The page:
Managing Fair Use on Campus: The Online Academic Administrator's Dilemma

 Michael R. Wiggins, J.D., M.B.A.
Georgia Southern University


University administrators who have distance learning programs under their charge are on the horns of a dilemma. Given the growing litigiousness of copyright holders and the unsettled state of the law, it has become very difficult to establish failsafe administrative rules to guide faculty and student use of copyrighted materials. But the use of intellectual property such as texts, videos and scholarly articles is essential to the delivery of higher education, so administrators must face the dilemma head on. Against this backdrop, university administrators must take preventative measures to avoid improper uses of intellectual property while simultaneously encouraging beneficial uses of such materials. This is a harrowing balancing act.


This paper explains the basics of copyright law and the fair use doctrine, points out the uncertainties and trouble inherent in U.S. copyright law, then provides policy recommendations from a legal perspective for university administrators charged with overseeing online programs. 

There are three general forms of property recognized by the law. The first two are straightforward: real property, or land and those things built upon it, and personal property, the tangible objects we possess. But a thirblic. They are memod form of property, intellectual property, the creations and products of the mind, has become more important in our economy perhaps than the other two combined. Intellectual property rights have been recognized from the outset of the U.S. Repurialized in the U.S. Constitution under Article I, Section 8, Clause 8, which includes the so-called “Copyright Clause”. This clause empowers the U.S. Congress specifically to “promote the Progress of Science and useful Arts, by securing for limited Times to Authors and Inventors the exclusive Right to their respective Writings and Discoveries”.  Contemporary copyright protections in the U.S. are memorialized in Title 17 of the United States Code, also known as the Copyright Act of 1976. The act gives holders of a copyright five basic rights: the exclusive right to reproduce, adapt, publish, perform, or display their works.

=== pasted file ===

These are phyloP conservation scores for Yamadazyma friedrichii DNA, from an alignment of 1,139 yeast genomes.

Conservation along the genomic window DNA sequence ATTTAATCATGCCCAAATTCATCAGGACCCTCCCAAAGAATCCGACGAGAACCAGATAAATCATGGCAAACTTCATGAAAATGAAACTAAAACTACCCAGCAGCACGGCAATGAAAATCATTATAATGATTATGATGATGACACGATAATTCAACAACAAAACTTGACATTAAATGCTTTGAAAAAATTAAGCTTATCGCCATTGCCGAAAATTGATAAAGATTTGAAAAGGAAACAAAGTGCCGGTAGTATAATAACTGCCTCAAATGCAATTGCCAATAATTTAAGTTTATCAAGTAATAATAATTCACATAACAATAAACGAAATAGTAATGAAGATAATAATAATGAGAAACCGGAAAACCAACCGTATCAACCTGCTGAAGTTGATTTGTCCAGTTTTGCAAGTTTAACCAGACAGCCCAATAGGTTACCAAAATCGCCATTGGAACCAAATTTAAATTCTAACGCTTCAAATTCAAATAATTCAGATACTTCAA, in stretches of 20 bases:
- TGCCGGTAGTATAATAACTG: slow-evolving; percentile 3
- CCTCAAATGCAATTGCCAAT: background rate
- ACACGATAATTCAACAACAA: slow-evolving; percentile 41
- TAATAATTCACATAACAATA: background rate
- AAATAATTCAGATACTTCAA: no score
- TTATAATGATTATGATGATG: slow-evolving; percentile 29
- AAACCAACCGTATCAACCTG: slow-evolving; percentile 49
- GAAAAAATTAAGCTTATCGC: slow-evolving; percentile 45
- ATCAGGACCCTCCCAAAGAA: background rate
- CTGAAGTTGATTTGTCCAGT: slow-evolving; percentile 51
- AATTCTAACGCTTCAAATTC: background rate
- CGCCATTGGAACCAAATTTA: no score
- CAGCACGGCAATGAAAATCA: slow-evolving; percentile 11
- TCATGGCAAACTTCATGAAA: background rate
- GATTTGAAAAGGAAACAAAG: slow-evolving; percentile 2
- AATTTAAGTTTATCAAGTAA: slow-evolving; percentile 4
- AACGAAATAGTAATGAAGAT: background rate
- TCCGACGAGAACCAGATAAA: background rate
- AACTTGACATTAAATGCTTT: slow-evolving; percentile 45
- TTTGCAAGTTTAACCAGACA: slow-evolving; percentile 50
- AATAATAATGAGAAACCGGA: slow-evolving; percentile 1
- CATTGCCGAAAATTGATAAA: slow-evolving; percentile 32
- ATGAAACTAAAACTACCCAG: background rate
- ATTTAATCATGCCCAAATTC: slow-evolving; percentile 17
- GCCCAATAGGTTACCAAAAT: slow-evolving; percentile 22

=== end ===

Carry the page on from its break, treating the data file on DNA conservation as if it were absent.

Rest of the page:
A Few Maxims of Copyright

There are a few maxims of copyright law that should be understood by those involved with the delivery of distance learning. First, the right to sue for an infringement upon a copyright is possessed by broad classes of people. A textbook publisher, the author of a scholarly article, an author of a blog or forum posting, an artist, a photographer, even the author of a private email, holds a copyright in what he has created. 

Second, just as several classes of people receive copyright protection for their works, several classes of copyrighted works can be protected. As Section 102 of the Copyright Actstates, copyright law covers virtually anything a professor can cut and paste onto an online course site, set up in an e-reserves system, or assign for reading or viewing by a student. Such protections cover graphics, textbooks, videos and most other educational materials (Levy, 2003), as well as works of literature, art, music, and movies (Radcliffe & Brinson, 1999). Virtually anything produced with even a modicum of creativity, so long as it is fixed in a tangible medium, is protected by copyright law (Bayard, 2001). In theory, copyright protection would apply even to a sketch jotted on a napkin (Ehrenpries, 2009). 

Third, under the Copyright Act, a copyright exists from the moment the work is created. As Section 101 puts it, when a work is “fixed in a copy…for the first time” it becomes copyrighted. Contrary to popular misconception, copyrights do not exist only when registered or filed with a government office (Diotalevi, 2000), A work is copyrighted and becomes the exclusive property of the creator from the moment of its creation (Gard & Gard, 2011). Neither must a creator give notice of a copyright for it to have legal enforceability. Copyright symbols or other forms of notice, such as the common symbol ©, indicate that the copyright holder may seek certain additional statutory damages for infringement, but they are not necessary for a copyright to exist, or for the holder to sue for infringement. In fact, by definition material is copyrighted merely by being created and posted on a website or otherwise published in any form; both the creation and the posting constitute fixing the image in a copy as required under the law to create a copyrighted work.

In light of these maxims, administrators must come to terms with the fact that copyrights are both easily to create and exist everywhere. Virtually anything that can be used by a professor to educate a student is protected by copyright law. This has created an environment in which litigation against universities is an ever-present concern.

Illustrating the Issues